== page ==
Saturday, February 24, 2007

Russell Kurtz laid to rest

More than 500 people packed a church in Bethel Park yesterday to honor Army Sgt. Russell Kurtz, the town's first casualty of the war in Iraq.

Sgt. Kurtz marked his 22nd birthday Jan. 31. He died 11 days later in a roadside bombing in Fallujah.

In his memory, flags flew at half-staff all across Bethel Park. At Ruthfred Lutheran Church, the 44 pews and 200 chairs filled up half an hour before Sgt. Kurtz's funeral began.

A woman handed out yellow roses in hopes of setting an upbeat tone for the service. She said the flowers symbolized friendship, courage and healing.

But soon her own eyes were moist and tears tumbled down her face. Memories of Sgt. Kurtz were still fresh and painful.

The young sergeant had no enemies until he went to war. He left behind a hometown full of friends and admirers.

"He was the man," said Bob Maras, who met Sgt. Kurtz when they started first grade together.

Mr. Maras and Kevin Mali, another boyhood friend, wrote a lighthearted letter about Sgt. Kurtz that was made public at the funeral. They wanted everyone to remember how he lived, rather than dwell on how he died.

Both said they were as close as brothers to Sgt. Kurtz. They recounted how he would shower his friends with good-natured insults about how they looked or talked or played ball.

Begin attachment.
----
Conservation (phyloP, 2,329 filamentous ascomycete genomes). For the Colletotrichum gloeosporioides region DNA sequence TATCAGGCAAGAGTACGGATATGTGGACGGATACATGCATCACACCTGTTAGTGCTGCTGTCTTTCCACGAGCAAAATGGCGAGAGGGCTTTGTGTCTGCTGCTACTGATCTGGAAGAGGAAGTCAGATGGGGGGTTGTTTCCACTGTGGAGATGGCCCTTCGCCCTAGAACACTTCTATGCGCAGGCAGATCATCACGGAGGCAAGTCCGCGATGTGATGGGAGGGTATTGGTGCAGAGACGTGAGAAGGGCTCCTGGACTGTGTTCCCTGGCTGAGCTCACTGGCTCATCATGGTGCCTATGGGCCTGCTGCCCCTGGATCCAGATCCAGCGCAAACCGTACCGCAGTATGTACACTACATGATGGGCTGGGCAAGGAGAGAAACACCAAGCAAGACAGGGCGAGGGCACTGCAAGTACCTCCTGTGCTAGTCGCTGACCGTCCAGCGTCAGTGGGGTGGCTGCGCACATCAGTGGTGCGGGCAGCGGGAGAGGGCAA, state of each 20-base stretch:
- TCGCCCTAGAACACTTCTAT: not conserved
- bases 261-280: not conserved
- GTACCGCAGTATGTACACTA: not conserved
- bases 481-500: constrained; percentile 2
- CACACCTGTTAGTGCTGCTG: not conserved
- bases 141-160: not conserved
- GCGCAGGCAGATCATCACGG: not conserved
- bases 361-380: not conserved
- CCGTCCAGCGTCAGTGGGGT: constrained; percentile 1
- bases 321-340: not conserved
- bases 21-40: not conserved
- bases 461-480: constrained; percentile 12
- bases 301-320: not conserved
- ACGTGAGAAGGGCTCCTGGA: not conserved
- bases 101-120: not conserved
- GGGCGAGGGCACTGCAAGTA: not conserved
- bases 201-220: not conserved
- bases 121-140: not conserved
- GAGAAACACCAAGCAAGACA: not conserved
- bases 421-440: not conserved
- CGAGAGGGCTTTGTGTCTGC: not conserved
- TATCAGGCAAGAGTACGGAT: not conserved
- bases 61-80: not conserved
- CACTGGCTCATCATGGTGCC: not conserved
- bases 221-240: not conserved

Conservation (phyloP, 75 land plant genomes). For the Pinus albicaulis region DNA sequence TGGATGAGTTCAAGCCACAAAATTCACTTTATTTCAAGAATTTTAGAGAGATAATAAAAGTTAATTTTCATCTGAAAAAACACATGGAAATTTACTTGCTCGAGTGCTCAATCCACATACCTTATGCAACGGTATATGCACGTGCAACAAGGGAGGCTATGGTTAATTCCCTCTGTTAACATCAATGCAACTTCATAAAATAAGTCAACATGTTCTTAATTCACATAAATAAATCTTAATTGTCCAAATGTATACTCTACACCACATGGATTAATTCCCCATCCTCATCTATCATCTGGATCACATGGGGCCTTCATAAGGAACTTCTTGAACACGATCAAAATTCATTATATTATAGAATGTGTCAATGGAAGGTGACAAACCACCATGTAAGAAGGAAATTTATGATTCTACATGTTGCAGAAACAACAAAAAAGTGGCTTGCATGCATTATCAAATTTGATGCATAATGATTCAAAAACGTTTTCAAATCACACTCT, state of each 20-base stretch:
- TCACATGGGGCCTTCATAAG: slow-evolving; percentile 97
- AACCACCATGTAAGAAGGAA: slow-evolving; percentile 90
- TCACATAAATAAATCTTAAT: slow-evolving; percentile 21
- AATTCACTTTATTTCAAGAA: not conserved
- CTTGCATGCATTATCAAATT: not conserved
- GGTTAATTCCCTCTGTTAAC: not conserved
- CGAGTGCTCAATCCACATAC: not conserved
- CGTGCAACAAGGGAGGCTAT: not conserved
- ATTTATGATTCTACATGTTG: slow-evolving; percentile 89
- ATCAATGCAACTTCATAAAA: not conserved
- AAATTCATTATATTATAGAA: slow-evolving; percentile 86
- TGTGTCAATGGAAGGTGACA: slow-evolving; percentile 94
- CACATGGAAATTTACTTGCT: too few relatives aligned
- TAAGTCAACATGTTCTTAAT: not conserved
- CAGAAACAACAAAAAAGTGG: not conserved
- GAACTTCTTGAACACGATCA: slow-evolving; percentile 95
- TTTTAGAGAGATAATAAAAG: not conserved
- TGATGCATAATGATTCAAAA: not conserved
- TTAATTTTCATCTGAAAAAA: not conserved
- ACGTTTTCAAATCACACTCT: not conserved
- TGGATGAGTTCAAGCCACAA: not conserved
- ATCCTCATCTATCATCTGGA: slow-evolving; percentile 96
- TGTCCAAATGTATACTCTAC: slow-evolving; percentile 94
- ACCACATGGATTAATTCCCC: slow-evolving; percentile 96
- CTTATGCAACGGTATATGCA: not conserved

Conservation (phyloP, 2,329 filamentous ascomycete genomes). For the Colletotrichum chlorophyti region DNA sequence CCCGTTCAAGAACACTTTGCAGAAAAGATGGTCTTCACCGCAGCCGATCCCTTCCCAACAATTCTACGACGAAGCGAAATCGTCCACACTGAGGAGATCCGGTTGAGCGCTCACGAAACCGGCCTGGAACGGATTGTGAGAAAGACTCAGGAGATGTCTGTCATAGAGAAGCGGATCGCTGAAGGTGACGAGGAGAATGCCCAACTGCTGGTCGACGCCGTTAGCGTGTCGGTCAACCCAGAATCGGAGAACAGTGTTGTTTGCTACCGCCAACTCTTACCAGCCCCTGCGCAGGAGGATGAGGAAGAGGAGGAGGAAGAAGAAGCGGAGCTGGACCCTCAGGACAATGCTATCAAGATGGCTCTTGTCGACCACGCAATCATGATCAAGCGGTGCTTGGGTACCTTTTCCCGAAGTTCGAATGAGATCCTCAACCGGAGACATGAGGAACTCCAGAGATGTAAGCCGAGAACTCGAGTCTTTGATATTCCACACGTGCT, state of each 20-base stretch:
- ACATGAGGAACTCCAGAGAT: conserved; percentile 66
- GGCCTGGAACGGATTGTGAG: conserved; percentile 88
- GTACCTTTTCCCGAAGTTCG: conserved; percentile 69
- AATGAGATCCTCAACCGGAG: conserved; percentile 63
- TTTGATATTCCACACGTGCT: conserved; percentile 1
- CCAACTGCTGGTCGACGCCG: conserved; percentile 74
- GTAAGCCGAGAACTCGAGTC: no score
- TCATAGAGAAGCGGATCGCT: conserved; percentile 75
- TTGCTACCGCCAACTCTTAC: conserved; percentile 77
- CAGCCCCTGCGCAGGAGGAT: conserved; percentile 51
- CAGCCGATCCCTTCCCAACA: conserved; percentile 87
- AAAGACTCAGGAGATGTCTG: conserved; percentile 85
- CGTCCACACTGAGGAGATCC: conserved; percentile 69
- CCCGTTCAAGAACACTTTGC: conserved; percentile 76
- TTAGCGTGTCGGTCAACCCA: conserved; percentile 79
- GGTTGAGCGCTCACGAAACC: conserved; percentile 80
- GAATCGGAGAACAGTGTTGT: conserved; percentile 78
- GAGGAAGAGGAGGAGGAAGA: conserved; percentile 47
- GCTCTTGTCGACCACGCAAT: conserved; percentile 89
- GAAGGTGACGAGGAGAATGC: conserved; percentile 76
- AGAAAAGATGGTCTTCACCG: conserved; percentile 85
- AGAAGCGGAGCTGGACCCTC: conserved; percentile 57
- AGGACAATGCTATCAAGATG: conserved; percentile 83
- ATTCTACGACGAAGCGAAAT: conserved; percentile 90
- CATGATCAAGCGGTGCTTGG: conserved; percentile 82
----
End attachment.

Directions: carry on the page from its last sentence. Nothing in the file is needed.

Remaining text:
The Rev. Brent Olson, a pastor at the church, read the letter aloud at the request of Roger Kurtz, the fallen soldier's father. One part said:

"It was odd, actually, that he wanted us to be happy just the way we were ... So remember to do things your own way, not only for Russ, but for yourself."

The Rev. James Molstre, another pastor, said Sgt. Kurtz wanted to serve his country and felt no fear, even in a land of bombs and bullets.

"Russell was willing to give his life for freedom," he said. "... He knew there was no greater love than to lay down his life for a friend."

But because of Sgt. Kurtz, Pastor Molstre said, he no longer will see the chaos in Iraq as a distant spectator.

"For many of us, this war has changed. Now there's a face and a person. It's not just statistics. It has been humanized."

From the Post Gazette

Related Link:
Russell Kurtz remembered

Related Link:
Russell A. Kurtz dies of injuries from I.E.D.